societies have laws or traditions to protect children from
exploitation. However, modern society is grappling with what to
do when implementing such laws introduces government-sponsored
censorship of the media and online world.In China, such
practices are well
publicized and long standing. However, Australia and France
have quietly taken steps to adopt similar internet filtering, both on
the grounds of piracy and child protection.In Australia, the
Labour party has defied critics on the left and right and repeatedly
tried to enact legislation to censor the internet, filtering out what
it deems harmful websites such as those hosting content that depicted
or condoned child exploitation. Such legislation was considered
to expensive and overreaching, and was shot
down in 2008.However, in December 2009, the legislation
was reborn; this time the government agreed to public trials that
would shape the final bill, raising its likelihood of approval.
Meanwhile, the government is pursuing other means to censor offensive
material; the Australian Communications and Media Authority (ACMA)
actively is using takedown notices and threats of fines to prevent
Australian-hosted sites from linking to a blacklist of prohibited
sites.In France the debate is similarly
raging. The French Assembly passed a
bill entitled "Bill on direction and planning for the
performance of domestic security" last Tuesday. The bill
contained provisions to filter internet traffic to filter out child
pornography. It passed by a 312-214 vote. The bill now
awaits a reading in the Senate, in which the government, who
sponsored the bill, has a majority -- in other words it looks likely
to pass, and soon.Both the Australian and the French
legislation would force ISPs to filter their traffic, a potentially
expensive proposition. Some are opposing it on a grounds
of its scope. Google, which filters sites that promote child
exploitation, criticized the Australian legislation in a blog,
characterizing it as too broad. It writes:
Google we are concerned by the Government's plans to introduce a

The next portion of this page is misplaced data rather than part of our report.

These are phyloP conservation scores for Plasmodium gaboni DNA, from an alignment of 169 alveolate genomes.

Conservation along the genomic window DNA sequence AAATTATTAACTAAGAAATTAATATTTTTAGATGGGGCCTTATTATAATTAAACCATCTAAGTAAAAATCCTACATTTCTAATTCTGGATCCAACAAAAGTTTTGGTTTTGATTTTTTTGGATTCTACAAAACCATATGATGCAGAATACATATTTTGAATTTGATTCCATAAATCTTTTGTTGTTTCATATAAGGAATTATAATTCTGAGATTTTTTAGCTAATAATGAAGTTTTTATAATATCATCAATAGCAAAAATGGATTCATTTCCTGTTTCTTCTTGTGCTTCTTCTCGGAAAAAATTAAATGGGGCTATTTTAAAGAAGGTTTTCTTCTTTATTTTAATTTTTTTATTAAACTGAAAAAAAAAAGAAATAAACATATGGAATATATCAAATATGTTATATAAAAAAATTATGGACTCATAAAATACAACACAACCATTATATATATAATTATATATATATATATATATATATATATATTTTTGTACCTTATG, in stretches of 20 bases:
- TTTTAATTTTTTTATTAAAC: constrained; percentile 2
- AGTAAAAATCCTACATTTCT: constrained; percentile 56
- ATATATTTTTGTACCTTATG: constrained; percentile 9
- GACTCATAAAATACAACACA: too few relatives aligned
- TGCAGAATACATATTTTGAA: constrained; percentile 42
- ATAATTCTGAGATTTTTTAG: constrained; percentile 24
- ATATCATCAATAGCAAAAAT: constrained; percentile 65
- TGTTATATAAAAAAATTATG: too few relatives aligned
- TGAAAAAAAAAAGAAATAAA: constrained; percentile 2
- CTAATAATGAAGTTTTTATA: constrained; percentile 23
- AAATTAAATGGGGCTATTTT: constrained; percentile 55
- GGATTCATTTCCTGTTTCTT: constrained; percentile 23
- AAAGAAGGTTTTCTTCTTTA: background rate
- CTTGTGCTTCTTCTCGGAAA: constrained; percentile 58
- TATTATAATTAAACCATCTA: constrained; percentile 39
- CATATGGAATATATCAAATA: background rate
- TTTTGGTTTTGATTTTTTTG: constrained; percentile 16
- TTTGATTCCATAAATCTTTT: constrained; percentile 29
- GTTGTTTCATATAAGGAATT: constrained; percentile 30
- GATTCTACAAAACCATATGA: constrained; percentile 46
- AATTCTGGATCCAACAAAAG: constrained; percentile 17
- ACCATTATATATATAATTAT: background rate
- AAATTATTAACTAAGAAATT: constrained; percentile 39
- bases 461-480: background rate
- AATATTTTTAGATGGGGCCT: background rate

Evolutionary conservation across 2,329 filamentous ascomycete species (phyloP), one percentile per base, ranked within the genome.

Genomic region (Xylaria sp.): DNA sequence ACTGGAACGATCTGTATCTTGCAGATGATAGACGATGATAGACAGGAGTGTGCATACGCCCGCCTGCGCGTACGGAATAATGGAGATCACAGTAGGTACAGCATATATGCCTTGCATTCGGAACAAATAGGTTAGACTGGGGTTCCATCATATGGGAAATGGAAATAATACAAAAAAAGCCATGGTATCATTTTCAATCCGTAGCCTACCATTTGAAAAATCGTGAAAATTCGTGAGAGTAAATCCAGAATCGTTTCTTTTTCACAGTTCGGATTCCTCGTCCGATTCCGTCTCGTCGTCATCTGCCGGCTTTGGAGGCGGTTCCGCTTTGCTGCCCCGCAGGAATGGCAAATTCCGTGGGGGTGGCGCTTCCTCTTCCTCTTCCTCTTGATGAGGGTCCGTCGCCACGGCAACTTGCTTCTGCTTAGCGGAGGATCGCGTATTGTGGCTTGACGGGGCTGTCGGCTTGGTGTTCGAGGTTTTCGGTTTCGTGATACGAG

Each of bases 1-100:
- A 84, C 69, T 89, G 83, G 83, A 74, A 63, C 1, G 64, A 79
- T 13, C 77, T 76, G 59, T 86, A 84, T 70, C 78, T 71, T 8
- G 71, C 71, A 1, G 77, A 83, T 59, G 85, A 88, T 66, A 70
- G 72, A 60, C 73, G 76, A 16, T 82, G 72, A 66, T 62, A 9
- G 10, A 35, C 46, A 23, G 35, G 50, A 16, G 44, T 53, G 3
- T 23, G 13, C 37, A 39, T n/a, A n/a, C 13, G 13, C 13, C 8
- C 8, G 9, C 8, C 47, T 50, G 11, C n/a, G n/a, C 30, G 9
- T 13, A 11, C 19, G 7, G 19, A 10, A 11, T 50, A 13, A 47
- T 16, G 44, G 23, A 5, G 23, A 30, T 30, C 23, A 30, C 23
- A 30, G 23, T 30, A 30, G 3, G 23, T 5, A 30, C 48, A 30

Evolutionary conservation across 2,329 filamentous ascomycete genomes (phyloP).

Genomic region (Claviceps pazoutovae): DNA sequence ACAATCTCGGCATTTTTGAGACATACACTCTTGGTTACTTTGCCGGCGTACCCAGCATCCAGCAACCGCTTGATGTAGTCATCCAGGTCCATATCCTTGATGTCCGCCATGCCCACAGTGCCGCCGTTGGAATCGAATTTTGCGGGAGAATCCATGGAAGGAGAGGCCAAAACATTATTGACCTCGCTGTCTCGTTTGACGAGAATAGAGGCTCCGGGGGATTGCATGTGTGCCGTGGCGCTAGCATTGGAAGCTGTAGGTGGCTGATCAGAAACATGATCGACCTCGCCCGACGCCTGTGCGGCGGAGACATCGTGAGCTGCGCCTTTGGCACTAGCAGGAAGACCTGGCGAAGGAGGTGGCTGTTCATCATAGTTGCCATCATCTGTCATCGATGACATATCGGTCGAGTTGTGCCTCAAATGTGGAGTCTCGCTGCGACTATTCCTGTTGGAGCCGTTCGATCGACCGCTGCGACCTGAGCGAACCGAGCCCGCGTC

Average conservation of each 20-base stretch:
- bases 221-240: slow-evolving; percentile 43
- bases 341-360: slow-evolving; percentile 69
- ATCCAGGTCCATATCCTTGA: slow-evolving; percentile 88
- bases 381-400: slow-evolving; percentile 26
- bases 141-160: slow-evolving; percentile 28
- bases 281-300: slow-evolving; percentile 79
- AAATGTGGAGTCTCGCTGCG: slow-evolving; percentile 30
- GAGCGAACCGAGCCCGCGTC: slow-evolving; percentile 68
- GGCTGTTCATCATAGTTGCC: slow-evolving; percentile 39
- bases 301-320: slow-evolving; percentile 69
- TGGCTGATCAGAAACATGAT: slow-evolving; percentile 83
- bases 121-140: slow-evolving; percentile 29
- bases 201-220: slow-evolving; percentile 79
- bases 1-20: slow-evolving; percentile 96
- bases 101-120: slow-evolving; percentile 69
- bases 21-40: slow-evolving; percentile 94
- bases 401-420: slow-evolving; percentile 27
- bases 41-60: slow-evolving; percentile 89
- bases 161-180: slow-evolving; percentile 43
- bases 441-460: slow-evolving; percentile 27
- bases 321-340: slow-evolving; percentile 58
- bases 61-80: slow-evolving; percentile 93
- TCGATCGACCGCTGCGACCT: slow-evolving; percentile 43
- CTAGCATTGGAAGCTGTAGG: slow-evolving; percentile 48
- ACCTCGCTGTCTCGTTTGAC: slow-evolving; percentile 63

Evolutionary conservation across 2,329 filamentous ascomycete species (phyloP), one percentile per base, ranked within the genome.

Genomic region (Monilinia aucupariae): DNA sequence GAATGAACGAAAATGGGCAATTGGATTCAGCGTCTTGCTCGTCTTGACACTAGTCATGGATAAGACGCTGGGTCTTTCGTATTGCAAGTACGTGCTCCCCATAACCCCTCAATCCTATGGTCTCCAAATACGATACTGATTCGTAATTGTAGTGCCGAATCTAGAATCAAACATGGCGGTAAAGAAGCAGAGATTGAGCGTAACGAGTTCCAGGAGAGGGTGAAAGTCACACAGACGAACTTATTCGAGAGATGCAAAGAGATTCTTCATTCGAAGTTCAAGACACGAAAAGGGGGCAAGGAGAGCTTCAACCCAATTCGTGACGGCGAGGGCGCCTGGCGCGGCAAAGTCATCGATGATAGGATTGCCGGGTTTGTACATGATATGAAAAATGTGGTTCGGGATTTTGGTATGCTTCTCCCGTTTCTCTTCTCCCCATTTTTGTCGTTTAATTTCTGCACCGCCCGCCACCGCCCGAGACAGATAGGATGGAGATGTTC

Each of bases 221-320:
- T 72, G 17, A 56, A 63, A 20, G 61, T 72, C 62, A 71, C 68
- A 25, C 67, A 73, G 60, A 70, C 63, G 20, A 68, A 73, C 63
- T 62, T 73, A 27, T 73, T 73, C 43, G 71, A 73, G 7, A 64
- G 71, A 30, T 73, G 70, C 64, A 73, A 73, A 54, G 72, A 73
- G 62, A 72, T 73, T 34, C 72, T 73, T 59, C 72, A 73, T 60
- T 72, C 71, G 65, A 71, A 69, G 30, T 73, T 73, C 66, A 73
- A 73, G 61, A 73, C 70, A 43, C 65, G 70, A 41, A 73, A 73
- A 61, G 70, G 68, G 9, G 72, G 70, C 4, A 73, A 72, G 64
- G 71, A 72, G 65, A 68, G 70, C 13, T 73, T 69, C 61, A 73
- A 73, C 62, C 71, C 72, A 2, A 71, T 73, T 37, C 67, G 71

mandatory filtering regime for Internet Service Providers (ISP) in
Australia, the first of its kind amongst western democracies.* Our
primary concern is that the scope of content to be filtered is too
wide....Exposing politically controversial topics for public
debate is vital for democracy. Homosexuality was a crime
in Australia until 1976 in ACT, NSW in 1984 and 1997 in
Tasmania. Political and social norms change over time and benefit
from intense public scrutiny and debate. The openness of the Internet
makes this all the more possible and should be protected.
criticize it as being too hard to implement accurately.
According to the legal sex
industry in Australia, many filters mistake small breasted women for
minors and block legitimate adult entertainment.Protesters
have fought the legislation via a variety of means. Last
demonstrated in Sydney, Australia's most populous city.
They unfurled flags and handed out materials pointing out the bill's
flaws. Online, the group Anonymous fought
the legislation in a much more destructive manner, using
distributed denial of service (DDOS) attacks to cripple government
sites. States a group member, "The Australian government
will learn that one does not mess with our porn."Ultimately,
both the French and the Australian filtering proposals raise a common
question. With support mounting in industrialized "free"
(democratic) nations internationally, could the U.S. become the next
to embrace such internet censorship? As unbelievable as it
sounds, some are already calling for similar
government legislation to force ISPs to monitor traffic for
infringed materials. As much as the U.S. strives to be a leader
and not a follower, a lot hinges on how the plans in Australia,
France succeed -- or don't.
quote: According to the legal sex industry in Australia, many filters mistake small breasted women for minors and block legitimate adult entertainment.
quote: Perhaps I found it funny that software can't tell the difference between the two. You know, the whole point of the quoted sentence.
quote: Only when we reach that critical mass will they learn that you cannot beat the internet.
quote: Good thing the kiwi's just south of the aussies still are free and clear.
quote: That is, assuming they don't route their data through Australia first. I'd be heartbroken if New Zealand caved in; such a beautiful place that is.
quote: Personally Steven Conroy our Minister for broadband is the biggest *Beep* *Beep* *Beep* to ever enter Parliament... I would rather a monkey doing his job.
quote: quote: People throughout history have consistently exchanged freedom for security Mikhail Gorbachev would laugh at you. Hard.
quote: People throughout history have consistently exchanged freedom for security
quote: When people don't have restrictions, they do harmful things to each other. Anarchic, open platforms, like the PC and the Web, are inevitably replaced by closed platforms because they're more civilized. People throughout history have consistently exchanged freedom for security. It will be no different with the PC and the Web.
quote: It will be no different with the PC and the Web.